The present experimental study compared the efficacy of two social/psychological theories of stereotyping for explaining the impact of race on consumers' evaluations of advertising. One theory, in‐group bias theory, posits that in‐group members on the basis of race will evaluate other in‐group members more favorably than out‐group members. A second theory, polarized appraisal theory, predicts that out‐group members will be evaluated more extremely (positively or negatively) than in‐group members. A major finding of the present study is that in‐group bias theory explains the effect of race in consumers' evaluation of advertising more accurately than does polarized appraisal theory.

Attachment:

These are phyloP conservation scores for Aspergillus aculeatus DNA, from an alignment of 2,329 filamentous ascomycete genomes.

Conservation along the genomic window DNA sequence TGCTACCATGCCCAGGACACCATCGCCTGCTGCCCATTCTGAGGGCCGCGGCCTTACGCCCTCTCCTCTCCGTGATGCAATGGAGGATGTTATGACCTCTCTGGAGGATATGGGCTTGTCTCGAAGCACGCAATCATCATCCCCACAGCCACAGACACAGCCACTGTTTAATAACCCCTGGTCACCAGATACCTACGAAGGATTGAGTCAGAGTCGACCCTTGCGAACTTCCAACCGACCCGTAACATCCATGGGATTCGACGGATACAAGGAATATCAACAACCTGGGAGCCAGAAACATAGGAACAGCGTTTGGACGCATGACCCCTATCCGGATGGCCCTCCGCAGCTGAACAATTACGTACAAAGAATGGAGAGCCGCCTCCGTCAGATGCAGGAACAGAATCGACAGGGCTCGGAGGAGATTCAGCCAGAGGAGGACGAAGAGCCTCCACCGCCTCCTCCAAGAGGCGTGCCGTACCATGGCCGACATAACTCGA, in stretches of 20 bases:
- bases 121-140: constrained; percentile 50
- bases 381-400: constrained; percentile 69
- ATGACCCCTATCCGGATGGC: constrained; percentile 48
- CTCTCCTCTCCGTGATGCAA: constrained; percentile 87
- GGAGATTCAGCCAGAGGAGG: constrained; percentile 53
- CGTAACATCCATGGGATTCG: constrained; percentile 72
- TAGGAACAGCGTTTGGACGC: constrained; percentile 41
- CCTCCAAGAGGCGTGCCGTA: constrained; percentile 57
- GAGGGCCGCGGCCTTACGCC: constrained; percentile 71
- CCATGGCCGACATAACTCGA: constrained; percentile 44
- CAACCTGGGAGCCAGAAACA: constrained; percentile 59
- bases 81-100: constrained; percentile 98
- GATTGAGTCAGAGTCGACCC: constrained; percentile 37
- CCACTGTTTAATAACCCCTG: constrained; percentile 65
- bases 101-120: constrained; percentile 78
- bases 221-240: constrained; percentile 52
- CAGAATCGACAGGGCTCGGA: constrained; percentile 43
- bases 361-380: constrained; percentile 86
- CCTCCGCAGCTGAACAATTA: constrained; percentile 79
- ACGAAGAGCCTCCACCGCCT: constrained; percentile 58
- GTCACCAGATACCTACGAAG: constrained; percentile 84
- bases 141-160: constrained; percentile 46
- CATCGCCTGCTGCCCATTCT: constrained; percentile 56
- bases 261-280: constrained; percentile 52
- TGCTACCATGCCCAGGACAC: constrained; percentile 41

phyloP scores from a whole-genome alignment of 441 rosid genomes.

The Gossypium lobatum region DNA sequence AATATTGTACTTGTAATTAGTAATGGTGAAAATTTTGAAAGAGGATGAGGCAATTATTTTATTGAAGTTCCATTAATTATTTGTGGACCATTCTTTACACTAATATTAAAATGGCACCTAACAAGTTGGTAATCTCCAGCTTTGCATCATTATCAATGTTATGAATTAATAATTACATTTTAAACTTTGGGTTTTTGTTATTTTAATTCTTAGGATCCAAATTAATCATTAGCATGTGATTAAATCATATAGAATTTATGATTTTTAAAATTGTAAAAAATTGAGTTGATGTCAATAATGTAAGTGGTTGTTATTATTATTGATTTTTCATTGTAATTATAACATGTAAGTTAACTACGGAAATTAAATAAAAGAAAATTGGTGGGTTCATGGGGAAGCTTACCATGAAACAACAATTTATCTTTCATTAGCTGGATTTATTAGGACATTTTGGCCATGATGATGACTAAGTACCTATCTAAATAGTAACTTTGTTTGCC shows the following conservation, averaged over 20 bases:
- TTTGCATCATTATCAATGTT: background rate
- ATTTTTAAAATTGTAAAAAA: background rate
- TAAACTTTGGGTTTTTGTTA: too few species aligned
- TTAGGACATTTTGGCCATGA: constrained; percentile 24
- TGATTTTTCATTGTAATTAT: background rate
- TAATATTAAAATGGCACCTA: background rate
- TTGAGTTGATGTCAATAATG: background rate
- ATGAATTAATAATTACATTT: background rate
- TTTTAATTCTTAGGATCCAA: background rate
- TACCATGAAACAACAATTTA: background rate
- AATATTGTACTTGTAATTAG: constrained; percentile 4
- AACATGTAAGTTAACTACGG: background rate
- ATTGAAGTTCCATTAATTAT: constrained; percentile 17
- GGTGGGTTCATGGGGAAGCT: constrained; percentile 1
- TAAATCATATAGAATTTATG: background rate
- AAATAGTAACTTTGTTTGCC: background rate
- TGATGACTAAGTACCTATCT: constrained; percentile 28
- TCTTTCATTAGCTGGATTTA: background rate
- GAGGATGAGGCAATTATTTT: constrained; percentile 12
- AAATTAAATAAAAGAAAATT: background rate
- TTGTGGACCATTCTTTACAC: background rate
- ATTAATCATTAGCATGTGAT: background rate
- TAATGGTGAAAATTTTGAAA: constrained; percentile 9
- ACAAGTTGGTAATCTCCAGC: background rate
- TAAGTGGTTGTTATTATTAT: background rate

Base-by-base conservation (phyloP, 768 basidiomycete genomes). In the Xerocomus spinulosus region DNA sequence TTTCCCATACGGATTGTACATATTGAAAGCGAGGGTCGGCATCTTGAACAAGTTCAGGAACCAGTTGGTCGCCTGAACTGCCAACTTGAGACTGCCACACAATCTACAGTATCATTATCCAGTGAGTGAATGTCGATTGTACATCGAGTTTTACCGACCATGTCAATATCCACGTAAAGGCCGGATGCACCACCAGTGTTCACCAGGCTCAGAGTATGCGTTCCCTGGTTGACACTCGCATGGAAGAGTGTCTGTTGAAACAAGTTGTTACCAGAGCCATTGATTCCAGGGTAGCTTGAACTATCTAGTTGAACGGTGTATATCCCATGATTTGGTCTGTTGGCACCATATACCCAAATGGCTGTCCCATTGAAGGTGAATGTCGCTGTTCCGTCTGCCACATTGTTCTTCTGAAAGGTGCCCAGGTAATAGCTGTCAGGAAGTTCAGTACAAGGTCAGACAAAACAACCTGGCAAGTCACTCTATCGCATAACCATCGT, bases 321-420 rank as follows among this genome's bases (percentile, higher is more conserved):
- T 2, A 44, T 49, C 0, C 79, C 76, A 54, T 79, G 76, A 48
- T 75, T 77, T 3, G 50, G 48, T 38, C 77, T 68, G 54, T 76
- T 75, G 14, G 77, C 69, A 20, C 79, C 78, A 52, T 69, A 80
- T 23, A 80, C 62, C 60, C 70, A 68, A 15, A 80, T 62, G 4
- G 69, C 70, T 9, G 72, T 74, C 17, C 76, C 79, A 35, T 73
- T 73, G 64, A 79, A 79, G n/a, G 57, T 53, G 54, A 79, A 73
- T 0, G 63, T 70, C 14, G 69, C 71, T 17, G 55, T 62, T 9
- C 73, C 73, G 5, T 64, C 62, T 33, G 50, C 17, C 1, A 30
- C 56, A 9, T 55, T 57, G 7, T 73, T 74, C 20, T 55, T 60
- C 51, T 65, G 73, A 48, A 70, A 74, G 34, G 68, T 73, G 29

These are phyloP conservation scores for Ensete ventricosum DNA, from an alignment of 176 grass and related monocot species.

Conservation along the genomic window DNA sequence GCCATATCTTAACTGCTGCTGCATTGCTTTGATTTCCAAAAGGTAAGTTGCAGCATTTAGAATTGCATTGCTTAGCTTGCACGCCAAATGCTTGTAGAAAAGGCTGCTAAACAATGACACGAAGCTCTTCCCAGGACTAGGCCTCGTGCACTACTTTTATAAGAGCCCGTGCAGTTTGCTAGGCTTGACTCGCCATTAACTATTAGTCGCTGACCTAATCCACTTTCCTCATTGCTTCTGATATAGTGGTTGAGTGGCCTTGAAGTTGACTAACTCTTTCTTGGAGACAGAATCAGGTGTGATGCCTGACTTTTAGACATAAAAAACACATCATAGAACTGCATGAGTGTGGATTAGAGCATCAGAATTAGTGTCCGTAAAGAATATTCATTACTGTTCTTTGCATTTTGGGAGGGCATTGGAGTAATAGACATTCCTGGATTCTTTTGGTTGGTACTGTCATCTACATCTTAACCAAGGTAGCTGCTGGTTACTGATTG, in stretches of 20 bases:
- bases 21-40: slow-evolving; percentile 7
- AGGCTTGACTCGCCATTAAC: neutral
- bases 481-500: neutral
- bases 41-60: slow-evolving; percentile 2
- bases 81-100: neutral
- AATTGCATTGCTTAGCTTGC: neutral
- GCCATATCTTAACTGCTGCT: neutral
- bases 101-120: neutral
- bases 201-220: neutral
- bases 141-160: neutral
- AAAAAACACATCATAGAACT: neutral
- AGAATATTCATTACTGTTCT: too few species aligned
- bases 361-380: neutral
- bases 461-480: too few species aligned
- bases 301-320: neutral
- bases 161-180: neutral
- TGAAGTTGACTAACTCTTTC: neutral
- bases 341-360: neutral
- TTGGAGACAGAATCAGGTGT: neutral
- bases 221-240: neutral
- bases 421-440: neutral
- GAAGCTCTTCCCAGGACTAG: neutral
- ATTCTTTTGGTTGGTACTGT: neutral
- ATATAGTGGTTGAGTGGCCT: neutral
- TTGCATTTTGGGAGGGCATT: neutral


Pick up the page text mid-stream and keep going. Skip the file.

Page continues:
ASJC Scopus subject areas
- Applied Psychology